ECB’s de Guindos: Would Be Suicidal to Get into Exchange Rate Dispute

20 September 2020

By David Barwick – FRANKFURT (EconoStream) – It would be ‘suicidal’ for global monetary authorities to engage in a currency war, European Central Bank Vice President Luis de Guindos said Sunday.

In an interview with Spanish daily La Razón, de Guindos stressed the mechanical nature of the exchange rate’s importance for the ECB, via inflation expectations.

Asked if he saw a currency war looming, de Guindos conceded the existence of ‘tensions around trade and low economic growth’, but warned that ‘it would be suicidal to enter into any sort of dispute about exchange rates.’

The ECB does not target the exchange rate ‘because that is not our mandate’, he said, but rather takes into account its impact on medium-term inflation expectations. In doing so, he said, ‘our ultimate objective … is not to influence the exchange rate.’

Still, he added: ‘It is an important variable, as the appreciation of the euro has an impact on our inflation projections, and these projections influence our monetary policy.’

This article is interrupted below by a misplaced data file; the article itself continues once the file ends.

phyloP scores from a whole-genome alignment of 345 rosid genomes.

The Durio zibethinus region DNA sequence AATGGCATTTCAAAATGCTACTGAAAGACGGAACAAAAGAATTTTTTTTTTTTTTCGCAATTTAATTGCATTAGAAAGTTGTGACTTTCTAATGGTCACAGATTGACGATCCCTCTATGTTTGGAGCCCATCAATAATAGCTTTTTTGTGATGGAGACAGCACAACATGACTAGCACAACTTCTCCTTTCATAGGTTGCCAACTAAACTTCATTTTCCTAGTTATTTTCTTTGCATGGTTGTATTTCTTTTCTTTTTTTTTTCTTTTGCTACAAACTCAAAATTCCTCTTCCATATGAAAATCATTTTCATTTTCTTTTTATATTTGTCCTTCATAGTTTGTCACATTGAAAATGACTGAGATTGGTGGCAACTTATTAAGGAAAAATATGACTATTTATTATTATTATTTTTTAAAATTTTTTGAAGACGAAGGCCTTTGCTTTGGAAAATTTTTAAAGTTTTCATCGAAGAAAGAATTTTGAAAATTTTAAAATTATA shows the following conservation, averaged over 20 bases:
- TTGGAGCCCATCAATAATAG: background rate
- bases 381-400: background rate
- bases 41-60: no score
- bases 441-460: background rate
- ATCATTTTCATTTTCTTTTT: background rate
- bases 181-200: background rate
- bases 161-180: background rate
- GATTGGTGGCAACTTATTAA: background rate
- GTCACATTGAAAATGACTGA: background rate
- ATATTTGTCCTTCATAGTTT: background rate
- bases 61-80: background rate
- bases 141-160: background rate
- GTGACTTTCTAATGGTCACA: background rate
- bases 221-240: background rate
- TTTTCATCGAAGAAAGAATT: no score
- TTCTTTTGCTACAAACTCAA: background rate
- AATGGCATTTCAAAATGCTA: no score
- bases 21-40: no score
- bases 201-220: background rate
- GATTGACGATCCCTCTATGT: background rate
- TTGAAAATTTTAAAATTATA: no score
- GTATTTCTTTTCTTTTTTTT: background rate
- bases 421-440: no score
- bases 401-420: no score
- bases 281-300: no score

De Guindos called for ‘a significant rebound in activity in Europe in the third quarter, just like what happened in May and June.’ In Spain, whose Minister of Economy he was previously, ‘the recovery should be stronger, because the fall was also more severe’, he said.

Policy intervention to arrest the economic deterioration associated with Covid-19 was ‘unavoidable, and both the fiscal and monetary stimulus should continue for as long as we feel the effects of the pandemic’, he said.

Asked whether the ECB’s pandemic emergency purchase programme (PEPP) could acquire permanency, de Guindos called it ‘a temporary emergency programme which is serving its purpose.’ Pressed, he said that ‘[f]or now, the PEPP will run until the middle of next year.’

Much of the PEPP’s total volume of €1.35 trillion remains unused, he noted, ‘and there is still room for manoeuvre.’ While the ECB is prepared to calibrate any of its instruments according to the situation, ‘[f]or the moment’ PEPP is working well in every respect, including its contribution to restoring price stability, he said.

De Guindos dismissed the suggestion that higher inflation needed to be a concern, rejoining that ‘the risk is inflation being very low, not very high.’ Although value chains in a post-pandemic world could theoretically be less efficient and thus lead to faster price growth, the ECB’s staff projections consider this possibility, he said, ‘and even then inflation is projected to reach 1.3% in 2022, which is clearly below the ECB’s definition of price stability.’